Based upon radiometric dating the age of the earth is scammer dating profiles
The graphic below gives the general idea, and more technical detail can be found here. As with any experimental procedure in any field of science, measurements are subject to certain “glitches” and “anomalies”, as noted in the literature.
The overall reliability of radiometric dating was addressed in some detail in a recent book by Brent Dalrymple, an expert in the field.
The phenomenon of radioactivity is rooted in the fundamental laws of physics and follows simple mathematical formulae, taught to all calculus students.
Dating schemes based on rates of radioactivity have been refined and scrutinised over several decades, and the latest high-tech equipment permits reliable results to be obtained even with microscopic rock samples.
Radiometric dating, as with any other experimental discipline, is subject to a variety of errors, ranging from human error to rare anomalies resulting from highly unusual natural circumstances.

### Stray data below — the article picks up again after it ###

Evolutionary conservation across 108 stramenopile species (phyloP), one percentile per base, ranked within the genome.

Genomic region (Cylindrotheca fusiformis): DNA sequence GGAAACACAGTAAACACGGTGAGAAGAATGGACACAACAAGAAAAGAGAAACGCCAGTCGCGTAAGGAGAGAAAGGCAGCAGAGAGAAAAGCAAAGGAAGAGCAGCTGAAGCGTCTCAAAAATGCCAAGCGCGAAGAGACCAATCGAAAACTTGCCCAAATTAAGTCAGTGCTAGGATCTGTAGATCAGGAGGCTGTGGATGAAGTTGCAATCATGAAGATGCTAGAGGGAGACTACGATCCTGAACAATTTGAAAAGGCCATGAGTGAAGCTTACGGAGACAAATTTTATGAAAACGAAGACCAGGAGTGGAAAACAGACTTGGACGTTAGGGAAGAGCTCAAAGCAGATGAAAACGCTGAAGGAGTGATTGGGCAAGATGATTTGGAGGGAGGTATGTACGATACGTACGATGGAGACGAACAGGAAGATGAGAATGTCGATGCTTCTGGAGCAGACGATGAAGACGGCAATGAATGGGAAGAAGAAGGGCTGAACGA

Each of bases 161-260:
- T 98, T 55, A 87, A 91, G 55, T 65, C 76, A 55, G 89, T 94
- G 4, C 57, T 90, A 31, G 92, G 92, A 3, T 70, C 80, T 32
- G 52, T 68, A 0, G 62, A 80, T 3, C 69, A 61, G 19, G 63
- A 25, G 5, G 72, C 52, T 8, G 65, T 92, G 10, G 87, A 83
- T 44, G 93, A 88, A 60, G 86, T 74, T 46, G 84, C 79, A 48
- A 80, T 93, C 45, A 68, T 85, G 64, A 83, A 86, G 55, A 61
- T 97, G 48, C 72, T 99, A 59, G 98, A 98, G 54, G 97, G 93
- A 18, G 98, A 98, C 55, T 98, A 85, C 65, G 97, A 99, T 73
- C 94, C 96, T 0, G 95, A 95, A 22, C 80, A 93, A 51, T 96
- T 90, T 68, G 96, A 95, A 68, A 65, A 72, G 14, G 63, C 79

But while errors and anomalies can occur, the burden of proof is not on scientists to fully account for each and every error.
Dalrymple also notes scientists do not rely solely on the self-checking nature of radiometric dating to confirm their results.And in another effort to calculate the age of the planet, scientists turned to the rocks that cover its surface.However, because plate tectonics constantly changes and revamps the crust, the first rocks have long since been recycled, melted down and reformed into new outcrops.Scientists also must battle an issue called the Great Unconformity, which is where sedimentary layers of rock appear to be missing (at the Grand Canyon, for example, there's 1.2 billion years of rock that can't be found).There are multiple explanations for this uncomformity; in early 2019, one study suggested that a global ice age caused glaciers to grind into the rock, causing it to disintegrate.